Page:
slab beam column system under transverse loads
slab beam column system under transverse loads

Limit state of collapse in flexure

Reinforced concrete beams and slabs carry loads primarily by bending. They are, therefore, designed on the basis of limit state of collapse in flexure. The beams are also to be checked for other limit states of shear and torsion. Slabs under normal design loadings (except in bridge decks etc.) need not be provided with shear reinforcement. However, adequate torsional reinforcement must be provided wherever needed.

This  topic explains the basic governing equations and the computation of parameters required for the design of beams and one way slabs employing limit state of collapse in flexure. There are three types of reinforced concrete beams:
(i) Singly or doubly reinforced rectangular beams
(ii) Singly or doubly reinforced T beams
(iii) Singly or doubly reinforced L beams

considered as rectangular for the negative moment and T for the positive moment. While for the intermediate spans of slabs the beam under positive moment is considered as T, the end span edge beam is considered as L beam if the slab is not projected on both the sides of the beam. It is worth mentioning that the effective width of flange of these T or L-beams is to be determined which
depends on:

(a) if it is an isolated or continuous beam
(b) the distance between points of zero moments in the beam
(c) the width of the web
(d) the thickness of the flange

Stress Strain relationship for concrete and Stress Strain relationship for steel
Stress Strain relationship for concrete, Stress Strain relationship for steel,Design Strength Values for Steel Design Stresses at Specified Strains.

Stress Strain relationship for concrete and Stress Strain relationship for steel

Learn : Stress Strain relationship for concrete, Stress Strain relationship for steel,Design Strength Values for Steel Design Stresses at Specified Strains. fe 415 and fe 500 Stress Strain relationship for concrete and Stress Strain relationship for steel Stress Strain relationship for concrete Stress Strain relationship for concrete : The experimental or actual stress strain curve for concrete is very difficult to use in design Therefore, IS code 456:2000 has simplified or idealized it as shown in Fig. 4.1. For design purpose, the compressive strength of concrete in the structure in taken as 0.67 times the characteristic strength. The 0.67 factor is introduced to account for the difference in the strength indicated by a cube test and the strength of concrete in actual structure. The partial safety factor (rmc), equal to 1.5 is applied in addition to this 0.67 factor. The initial portion of the curve is parabolic. After a strain of…

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Assumptions in limit state of collapse in flexure (Bending)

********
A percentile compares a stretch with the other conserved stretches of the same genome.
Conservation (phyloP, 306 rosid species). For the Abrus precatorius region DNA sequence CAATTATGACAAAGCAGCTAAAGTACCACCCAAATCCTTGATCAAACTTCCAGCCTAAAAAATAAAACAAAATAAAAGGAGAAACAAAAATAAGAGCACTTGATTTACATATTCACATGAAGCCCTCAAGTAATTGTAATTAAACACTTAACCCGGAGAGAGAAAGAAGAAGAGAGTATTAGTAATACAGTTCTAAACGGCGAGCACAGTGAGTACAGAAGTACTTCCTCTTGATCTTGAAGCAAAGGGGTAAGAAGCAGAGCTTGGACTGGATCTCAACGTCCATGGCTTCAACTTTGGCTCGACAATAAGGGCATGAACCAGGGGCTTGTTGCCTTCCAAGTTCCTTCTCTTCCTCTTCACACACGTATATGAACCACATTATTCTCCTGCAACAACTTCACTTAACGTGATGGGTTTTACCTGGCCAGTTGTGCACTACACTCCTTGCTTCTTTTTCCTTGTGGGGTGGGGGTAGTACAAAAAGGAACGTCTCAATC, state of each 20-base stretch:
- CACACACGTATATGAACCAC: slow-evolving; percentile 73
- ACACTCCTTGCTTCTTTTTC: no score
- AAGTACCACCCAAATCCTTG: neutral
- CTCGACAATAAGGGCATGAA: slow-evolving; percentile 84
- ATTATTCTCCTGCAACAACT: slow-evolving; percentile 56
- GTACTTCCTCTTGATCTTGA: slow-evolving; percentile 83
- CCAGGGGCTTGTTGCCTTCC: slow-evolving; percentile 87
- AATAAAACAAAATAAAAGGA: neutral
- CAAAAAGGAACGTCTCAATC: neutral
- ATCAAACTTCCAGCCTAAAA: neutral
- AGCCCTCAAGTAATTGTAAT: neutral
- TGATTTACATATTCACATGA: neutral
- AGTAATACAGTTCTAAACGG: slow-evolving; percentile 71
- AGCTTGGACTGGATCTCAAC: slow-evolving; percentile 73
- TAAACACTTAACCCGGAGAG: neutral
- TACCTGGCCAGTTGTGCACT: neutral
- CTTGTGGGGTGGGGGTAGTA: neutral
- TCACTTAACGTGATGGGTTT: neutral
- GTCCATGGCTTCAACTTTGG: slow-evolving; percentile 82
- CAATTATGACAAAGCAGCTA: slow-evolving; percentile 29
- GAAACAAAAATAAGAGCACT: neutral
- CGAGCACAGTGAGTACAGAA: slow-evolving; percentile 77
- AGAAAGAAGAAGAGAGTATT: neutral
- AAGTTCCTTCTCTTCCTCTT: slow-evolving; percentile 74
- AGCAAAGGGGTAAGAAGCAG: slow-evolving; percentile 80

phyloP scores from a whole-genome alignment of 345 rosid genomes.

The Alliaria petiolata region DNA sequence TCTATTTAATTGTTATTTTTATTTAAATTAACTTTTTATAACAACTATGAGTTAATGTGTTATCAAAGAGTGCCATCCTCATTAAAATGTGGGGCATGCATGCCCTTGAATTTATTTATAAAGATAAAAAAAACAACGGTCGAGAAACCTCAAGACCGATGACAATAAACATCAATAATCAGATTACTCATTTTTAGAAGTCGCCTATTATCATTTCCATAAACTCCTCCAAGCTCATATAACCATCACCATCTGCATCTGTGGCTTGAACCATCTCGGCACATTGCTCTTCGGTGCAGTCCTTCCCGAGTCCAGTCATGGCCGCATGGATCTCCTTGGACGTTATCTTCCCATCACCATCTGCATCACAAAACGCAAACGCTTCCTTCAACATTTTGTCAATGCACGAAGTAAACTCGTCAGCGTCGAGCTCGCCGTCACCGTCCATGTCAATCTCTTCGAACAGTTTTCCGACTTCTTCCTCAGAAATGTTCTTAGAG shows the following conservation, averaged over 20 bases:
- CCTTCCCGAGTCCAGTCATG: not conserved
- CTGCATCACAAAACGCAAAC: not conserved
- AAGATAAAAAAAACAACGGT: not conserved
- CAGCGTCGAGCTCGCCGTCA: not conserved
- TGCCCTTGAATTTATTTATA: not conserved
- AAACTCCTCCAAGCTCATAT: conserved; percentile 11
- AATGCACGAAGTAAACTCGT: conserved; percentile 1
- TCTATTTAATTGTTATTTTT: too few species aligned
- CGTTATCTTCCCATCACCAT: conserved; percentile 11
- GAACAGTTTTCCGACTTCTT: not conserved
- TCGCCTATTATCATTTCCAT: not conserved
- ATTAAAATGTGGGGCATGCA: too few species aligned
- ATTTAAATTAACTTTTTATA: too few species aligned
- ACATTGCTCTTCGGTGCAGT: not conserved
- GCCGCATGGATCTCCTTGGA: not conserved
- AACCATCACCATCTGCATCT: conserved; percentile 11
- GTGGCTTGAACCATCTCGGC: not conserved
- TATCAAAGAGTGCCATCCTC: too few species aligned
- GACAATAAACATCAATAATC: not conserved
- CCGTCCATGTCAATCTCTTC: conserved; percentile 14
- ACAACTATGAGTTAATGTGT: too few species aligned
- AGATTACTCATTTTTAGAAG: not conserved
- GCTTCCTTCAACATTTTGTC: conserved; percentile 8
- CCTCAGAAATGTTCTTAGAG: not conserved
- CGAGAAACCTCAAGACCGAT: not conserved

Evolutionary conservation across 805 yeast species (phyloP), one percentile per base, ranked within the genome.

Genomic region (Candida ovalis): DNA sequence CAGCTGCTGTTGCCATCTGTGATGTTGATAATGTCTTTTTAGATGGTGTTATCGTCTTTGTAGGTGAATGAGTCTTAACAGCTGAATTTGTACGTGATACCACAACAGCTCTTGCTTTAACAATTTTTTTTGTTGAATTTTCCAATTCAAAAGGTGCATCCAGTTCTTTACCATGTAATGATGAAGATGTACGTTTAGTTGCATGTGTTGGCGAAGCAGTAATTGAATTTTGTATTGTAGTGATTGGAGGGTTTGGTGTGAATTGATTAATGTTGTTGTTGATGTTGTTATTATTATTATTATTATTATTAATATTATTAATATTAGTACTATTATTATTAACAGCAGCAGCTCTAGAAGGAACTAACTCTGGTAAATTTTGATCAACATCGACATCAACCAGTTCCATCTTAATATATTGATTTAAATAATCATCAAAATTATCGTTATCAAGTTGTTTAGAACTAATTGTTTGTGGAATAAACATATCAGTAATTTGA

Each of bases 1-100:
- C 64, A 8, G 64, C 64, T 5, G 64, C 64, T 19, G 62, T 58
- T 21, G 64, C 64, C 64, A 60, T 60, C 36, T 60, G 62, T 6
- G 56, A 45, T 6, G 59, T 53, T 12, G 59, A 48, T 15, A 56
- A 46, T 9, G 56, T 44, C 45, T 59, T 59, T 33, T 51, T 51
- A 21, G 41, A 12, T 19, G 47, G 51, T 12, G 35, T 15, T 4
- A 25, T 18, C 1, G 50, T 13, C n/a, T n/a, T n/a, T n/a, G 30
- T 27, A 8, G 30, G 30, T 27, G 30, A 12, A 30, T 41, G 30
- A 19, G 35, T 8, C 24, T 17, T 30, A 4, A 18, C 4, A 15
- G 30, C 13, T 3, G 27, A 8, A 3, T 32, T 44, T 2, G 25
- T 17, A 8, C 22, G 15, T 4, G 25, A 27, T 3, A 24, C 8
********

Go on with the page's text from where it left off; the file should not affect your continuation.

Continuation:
Assumptions in limit state of collapse in flexure (Bending)

Assumptions in limit state of collapse in flexure (Bending)

Learn Assumptions in limit state of collapse in flexure (Bending),relationship between the stress strain distribution in concrete,stresses in the reinforcement are taken from the stress-strain curve Assumptions in limit state of collapse in flexure (Bending) (REFER CL. 38, IS 456) The design of reinforced concrete sections for limit state of collapse in bending, is based on the following assumptions : (a)       Plane sections normal to the axis remain plane after bending. It means that the strain at any point in the cross-section is proportional to the distance from the neutral axis. (b)       The maximum strain in concrete at the outermost compression fibre is taken as 0.0035 in bending. (c)       The relationship between the stress-strain distribution in concrete is assumed to be parabolic, as shown in Fig. 4.1. For design purpose, the compressive strength of concrete is assumed to be parabolic, as shown in Fig. 4.1. For design purpose, the compressive…

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Analysis of a singly Reinforced beam
stress and strain distribution in a singly reinforced beam as per Is 456.jpg

Analysis of a singly Reinforced beam

Content of this article:Learn In singly Reinforced beam Strain distribution,Stress distribution,Stress block parameters,Neutral axis depth,Limiting depth of neutral axis Analysis of a singly Reinforced beam singly Reinforced beam The beam that is longitudinally reinforced only in tension zone, it is known as singly reinforced beam. In Such beams, the ultimate bending moment and the tension due to bending are carried by the reinforcement, while the compression is carried by the concrete. Practically, it is not possible to provide reinforcement only in the tension zone, because we need to tie the stirrups. Therefore two rebars are utilized in the compression zone to tie the stirrups and the rebars act as false members just for holding the stirrups. Consider a singly reinforced beam section subjected to bending as shown in fig 1.Strain Distribution: The assumption (1) of the limit state theory gives a linear strain distribution across the cross section as shown…

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